Email the Roundup Team noteworthy law and security-related articles to include, and follow us on Twitter and Facebook for additional commentary on these issues. Sign up to receive Lawfare in your inbox. Visit our Events Calendar to learn about upcoming national security events, and check out relevant job openings on our Job Board.

The Obama Administration Wants a Super-Broad AUMF for the Islamic State (and Other Reactions to Yesterday’s AUMF Hearing)

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Wednesday, December 10, 2014 at 2:07 PM

Secretary of State Kerry testified yesterday before the Senate Foreign Relations committee on the need for a new AUMF for the Islamic State (which Kerry referred to by the new moniker “Daesh,” and I will for now call “IS”).  It was a revealing few hours.  The Senators were well-informed and asked good questions with an unusual bipartisan flavor.  Kerry was well-informed too and did his best to answer their questions.  The big news is that Kerry laid the administration’s cards on the table about what it wants in an AUMF for IS.  It wants quite a lot.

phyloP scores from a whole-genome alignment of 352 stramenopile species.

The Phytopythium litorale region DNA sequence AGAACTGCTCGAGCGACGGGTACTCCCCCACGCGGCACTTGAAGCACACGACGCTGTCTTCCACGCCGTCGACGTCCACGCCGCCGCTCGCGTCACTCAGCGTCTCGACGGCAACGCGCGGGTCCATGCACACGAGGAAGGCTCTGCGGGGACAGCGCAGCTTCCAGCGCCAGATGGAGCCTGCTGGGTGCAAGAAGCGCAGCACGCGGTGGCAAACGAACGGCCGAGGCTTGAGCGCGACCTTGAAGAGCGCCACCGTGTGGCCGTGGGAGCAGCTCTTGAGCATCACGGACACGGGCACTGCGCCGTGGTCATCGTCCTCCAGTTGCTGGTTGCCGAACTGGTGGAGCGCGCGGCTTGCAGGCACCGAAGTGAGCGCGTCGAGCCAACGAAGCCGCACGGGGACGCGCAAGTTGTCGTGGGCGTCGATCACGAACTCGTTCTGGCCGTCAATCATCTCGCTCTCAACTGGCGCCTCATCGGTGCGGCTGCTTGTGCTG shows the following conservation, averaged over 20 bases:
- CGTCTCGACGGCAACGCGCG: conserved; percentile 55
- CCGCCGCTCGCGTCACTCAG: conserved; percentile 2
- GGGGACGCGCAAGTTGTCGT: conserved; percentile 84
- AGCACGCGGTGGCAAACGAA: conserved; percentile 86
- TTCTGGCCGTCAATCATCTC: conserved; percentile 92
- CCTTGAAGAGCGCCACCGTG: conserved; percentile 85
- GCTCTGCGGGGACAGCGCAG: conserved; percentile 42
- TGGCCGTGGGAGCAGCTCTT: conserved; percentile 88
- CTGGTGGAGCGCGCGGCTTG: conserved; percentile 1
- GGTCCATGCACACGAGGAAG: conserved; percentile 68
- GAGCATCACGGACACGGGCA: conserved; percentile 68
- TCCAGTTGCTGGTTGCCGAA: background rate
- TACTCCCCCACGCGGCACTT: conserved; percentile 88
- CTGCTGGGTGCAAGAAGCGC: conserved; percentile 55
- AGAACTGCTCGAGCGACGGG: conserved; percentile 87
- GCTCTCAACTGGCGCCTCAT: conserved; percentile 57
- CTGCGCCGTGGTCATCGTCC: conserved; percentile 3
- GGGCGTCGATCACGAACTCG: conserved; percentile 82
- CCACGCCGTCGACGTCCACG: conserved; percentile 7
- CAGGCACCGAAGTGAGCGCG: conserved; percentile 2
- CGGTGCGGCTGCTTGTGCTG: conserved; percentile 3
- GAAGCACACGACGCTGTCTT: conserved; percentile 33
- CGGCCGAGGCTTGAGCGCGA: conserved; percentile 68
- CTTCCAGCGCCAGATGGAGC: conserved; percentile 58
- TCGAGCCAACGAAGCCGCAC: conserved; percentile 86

Some reactions:

Obama’s Past Pledges.  President Obama has long said he wants to work with Congress to update presidential authorities to comport with the modern Islamic terrorist threat.  Most recently, on November 5, the President stated: “I’m going to begin engaging Congress over a new Authorization to Use Military Force against ISIL.”  Yesterday’s hearing made plain that this pledge, like past similar pledges, was hollow.  Senators from both sides of the aisle complained about the lack of Executive branch engagement, the absence of a concrete presidential proposal, and Congress’s general inability to get information from the Executive branch related to a new AUMF.

Kerry’s Outline of Administration Preferences.  While Kerry resisted the notion that the administration should send Congress a concrete AUMF proposal, he did state the four main elements of what the administration prefers in an IS AUMF: (i) authority to use force against IS andassociated forces; (ii) no geographical limitation; (iii) no ground troop limitation; and (4) a three-year time-limit on the authorization, with an exception for an “extension in the event that circumstances require it.”  Kerry was very vague on point (iv) but it sounds like he wants to maintain the Executive branch’s ability to extend the conflict beyond three years based on the President’s (as opposed to Congress’s) determination about the continuing threat posed by IS.  That does not sound like much of a time limit, and certainly not one that requires new congressional authorization after three years.